Editorial: A day of lobbying, and tasting, seeks to advance farm economy



Last modified: Monday, March 30, 2015

When hungry lawmakers browse the tables at Agriculture Day in Boston today, one of the cheeses they’ll sample hails from Grace Hill Farm in Cummington. It’s there on Potash Hill Road that Max and Amy Breiteneicher create Hilltown Blue by hand, using milk from grass-fed cows.

On Ag Day, farm groups fill tables in the Great Hall and Grand Staircase area inside the Statehouse with tempting tastes created in Massachusetts. They then use the fellow feeling of a shared meal to talk about important issues. To be sure, it’s better for lawmakers to snack on these blues than to have farmers singing them.

Because Boston sits in the most urban part of Massachusetts, the Massachusetts Farm Bureau Federation rolls out a campaign once a year to remind people with influence — and the power of the purse — that agriculture is an important part of the economy, especially in western Massachusetts. And that it needs help. Though farming’s star has risen, it remains a fight, especially in a year of budget cuts, to win legislative support.

Farm groups will be pressing during Ag Day for continued support for Agricultural Preservation Restriction projects. That well-known state program has protected over 71,000 acres of land from development. Today, 52 projects await funding.

Three of the top five issues farmers and their allies will seek support for today are addressed in bills sponsored by state Rep. Stephen Kulik.

One, HB 711, would bring Massachusetts up to speed with neighboring states by improving farm access to slaughterhouses. Despite a robust demand for locally produced meat, there are not enough processing plants, which has resulted in a 13 percent decrease in livestock numbers over five years.

Another Kulik measure, HB 713, would clarify rules on the well-being of livestock, enabling local meat producers to tell their customers their products are humanely produced. The third, HB 712, seeks to keep farms viable by protecting them from local health board policies that might restrict or undermine farming ventures.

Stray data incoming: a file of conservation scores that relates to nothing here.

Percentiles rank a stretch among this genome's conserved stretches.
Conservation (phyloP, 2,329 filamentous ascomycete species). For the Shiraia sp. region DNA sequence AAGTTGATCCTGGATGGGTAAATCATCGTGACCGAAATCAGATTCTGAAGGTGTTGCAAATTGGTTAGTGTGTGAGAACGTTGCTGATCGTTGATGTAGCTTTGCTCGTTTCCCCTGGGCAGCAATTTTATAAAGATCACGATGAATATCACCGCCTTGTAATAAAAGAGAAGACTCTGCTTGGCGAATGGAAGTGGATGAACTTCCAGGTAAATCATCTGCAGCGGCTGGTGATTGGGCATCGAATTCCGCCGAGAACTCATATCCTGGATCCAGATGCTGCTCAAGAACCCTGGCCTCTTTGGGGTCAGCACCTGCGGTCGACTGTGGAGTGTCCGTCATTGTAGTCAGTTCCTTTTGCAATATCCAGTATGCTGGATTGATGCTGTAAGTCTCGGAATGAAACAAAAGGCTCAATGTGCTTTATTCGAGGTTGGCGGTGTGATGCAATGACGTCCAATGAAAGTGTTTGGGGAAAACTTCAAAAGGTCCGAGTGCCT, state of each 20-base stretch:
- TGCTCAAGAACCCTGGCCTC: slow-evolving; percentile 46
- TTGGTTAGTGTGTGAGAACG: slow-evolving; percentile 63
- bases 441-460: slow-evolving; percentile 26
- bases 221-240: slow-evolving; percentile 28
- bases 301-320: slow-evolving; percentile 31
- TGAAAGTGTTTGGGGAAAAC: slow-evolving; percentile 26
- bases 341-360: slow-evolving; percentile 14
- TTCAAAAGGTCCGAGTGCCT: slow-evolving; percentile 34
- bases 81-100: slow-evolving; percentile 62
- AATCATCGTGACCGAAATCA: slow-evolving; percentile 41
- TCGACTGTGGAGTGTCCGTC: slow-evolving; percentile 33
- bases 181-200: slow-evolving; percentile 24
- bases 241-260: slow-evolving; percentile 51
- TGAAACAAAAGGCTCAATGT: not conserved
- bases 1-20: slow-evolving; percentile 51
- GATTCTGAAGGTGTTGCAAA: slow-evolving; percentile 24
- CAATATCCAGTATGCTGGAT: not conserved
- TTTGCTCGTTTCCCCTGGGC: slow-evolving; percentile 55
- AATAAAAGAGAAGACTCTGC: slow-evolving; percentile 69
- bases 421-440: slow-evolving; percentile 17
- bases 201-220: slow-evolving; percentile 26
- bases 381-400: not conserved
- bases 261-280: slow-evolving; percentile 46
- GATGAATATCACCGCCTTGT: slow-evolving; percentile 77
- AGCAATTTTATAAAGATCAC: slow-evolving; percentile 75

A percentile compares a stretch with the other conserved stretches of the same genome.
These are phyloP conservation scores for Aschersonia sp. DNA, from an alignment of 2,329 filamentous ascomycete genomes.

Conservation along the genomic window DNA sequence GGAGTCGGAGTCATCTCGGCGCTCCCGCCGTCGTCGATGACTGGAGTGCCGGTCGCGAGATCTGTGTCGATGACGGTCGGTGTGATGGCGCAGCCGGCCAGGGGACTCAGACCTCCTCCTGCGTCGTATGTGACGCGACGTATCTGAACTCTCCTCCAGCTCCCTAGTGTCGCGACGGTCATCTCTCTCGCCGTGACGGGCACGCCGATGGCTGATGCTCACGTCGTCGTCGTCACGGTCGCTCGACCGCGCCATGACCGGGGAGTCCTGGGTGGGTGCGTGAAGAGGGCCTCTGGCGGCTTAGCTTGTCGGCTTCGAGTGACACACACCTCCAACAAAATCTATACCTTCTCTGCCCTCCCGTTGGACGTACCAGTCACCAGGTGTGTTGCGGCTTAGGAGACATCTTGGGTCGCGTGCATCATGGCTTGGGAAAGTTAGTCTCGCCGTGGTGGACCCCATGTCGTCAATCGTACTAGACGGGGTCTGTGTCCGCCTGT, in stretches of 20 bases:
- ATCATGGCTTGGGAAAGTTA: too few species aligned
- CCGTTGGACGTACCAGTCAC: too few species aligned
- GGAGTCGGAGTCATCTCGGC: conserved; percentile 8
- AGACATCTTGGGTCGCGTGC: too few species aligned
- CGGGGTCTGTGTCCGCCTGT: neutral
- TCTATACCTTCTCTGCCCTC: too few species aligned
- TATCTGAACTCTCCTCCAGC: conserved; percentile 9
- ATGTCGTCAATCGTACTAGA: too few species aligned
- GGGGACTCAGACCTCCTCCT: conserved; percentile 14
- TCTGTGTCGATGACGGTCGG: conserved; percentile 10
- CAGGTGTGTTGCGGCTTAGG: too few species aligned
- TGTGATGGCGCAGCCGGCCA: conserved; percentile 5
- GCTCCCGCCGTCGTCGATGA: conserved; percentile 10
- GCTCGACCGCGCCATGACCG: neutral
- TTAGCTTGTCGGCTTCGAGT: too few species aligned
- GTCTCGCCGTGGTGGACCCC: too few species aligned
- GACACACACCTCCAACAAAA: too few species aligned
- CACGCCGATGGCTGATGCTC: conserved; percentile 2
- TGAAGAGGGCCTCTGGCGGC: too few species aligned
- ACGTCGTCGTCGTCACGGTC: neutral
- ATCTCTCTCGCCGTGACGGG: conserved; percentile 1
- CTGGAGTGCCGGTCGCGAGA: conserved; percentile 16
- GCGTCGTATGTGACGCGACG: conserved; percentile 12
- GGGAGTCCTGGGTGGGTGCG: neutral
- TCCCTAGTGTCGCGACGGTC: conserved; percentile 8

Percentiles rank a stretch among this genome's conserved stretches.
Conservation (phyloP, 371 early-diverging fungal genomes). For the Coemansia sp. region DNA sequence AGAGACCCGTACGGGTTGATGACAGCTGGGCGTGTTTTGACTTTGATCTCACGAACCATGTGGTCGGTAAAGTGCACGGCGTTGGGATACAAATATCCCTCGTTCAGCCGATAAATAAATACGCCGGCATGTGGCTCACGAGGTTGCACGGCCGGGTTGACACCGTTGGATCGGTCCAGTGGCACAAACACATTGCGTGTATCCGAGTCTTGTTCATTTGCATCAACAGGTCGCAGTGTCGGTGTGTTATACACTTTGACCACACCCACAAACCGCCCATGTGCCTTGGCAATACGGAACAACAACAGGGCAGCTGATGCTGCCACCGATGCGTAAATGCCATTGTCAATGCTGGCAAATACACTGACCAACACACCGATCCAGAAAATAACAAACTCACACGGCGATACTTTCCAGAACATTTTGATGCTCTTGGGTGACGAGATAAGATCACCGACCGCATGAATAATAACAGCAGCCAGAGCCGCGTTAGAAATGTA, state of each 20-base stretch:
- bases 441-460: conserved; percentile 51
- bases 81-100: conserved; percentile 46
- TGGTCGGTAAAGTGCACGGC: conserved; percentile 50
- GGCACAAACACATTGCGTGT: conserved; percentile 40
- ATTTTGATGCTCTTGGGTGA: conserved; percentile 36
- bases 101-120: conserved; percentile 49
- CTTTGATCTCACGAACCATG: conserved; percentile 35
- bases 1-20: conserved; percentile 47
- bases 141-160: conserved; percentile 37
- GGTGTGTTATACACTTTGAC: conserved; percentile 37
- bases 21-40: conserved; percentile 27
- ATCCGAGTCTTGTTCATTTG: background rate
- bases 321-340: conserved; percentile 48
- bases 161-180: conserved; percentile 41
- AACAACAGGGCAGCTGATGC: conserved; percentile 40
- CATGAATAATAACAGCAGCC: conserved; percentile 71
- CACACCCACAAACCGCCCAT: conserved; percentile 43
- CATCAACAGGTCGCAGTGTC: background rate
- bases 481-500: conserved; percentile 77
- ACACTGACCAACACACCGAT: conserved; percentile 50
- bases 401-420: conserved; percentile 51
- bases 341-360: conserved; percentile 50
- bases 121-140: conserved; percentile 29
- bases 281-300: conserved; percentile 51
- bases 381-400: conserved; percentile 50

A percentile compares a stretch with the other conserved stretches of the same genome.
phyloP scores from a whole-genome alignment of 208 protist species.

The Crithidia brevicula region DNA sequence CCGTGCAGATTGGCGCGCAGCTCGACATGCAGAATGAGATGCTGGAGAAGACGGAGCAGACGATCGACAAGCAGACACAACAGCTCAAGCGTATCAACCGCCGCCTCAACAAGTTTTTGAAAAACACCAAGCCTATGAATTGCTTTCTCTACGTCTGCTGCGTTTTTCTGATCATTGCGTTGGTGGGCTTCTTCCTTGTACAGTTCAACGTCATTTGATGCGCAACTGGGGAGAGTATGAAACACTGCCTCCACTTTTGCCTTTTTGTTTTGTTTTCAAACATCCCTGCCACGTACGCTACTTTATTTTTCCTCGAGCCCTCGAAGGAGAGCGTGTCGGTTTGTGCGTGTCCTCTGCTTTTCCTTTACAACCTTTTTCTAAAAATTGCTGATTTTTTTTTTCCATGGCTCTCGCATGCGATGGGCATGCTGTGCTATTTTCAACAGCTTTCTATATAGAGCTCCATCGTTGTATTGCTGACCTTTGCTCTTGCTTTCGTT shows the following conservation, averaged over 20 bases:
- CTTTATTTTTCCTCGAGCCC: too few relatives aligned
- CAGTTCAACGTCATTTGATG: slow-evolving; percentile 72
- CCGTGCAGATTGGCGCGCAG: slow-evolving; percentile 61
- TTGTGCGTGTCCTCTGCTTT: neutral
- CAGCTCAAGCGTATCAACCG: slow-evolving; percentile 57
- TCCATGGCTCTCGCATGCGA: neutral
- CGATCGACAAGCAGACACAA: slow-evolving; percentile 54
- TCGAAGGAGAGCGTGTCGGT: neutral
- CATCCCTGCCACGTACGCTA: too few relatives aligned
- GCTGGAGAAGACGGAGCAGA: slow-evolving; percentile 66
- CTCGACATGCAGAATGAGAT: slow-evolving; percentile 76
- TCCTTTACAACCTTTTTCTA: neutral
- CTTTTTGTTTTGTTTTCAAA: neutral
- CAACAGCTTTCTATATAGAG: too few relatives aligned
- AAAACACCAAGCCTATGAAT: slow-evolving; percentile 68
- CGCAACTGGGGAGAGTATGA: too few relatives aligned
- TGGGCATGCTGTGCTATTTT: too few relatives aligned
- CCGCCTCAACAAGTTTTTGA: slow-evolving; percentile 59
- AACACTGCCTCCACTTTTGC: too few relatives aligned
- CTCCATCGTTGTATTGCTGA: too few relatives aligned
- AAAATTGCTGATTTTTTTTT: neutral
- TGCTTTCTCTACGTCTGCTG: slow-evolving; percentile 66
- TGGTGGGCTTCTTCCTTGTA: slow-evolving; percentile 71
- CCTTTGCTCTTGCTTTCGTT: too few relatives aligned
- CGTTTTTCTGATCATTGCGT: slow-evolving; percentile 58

Farm groups will also back a program that has already justified itself — but needs continuing advocacy. The Buy Local movement is alive and well in Massachusetts, championed in the Valley by CISA, Community Involved in Sustaining Agriculture.

For the fiscal year that ends June 30, nine Buy Local groups are sharing $300,000 in state funding. That backing rose $100,000 from the year before, but had to be shared more widely. Farm groups will be asking the legislature to include $300,000 again for the budget year that starts July 1. It is not included in the governor’s budget.

As a result of these programs, Massachusetts ranks third in the nation for farm sales direct to consumers. In Hampshire, Franklin and Hampden counties, the value of direct farm sales climbed from $4.5 million in 2002 to around $10.4 million today, according to a report by CISA. In all, 2,161 farms in the three counties produce $128 million worth of products.

CISA’s “Be a Local Hero, Buy Locally Grown” campaign works for farms and it works for consumers. Money spent locally works locally. CISA calculates that if every state household spent another $5 a month on locally produced food, that would generate $71.5 million in local income and create 1,286 jobs.

With its relatively minor investment in Buy Local efforts, the state harvests a healthy return.




 


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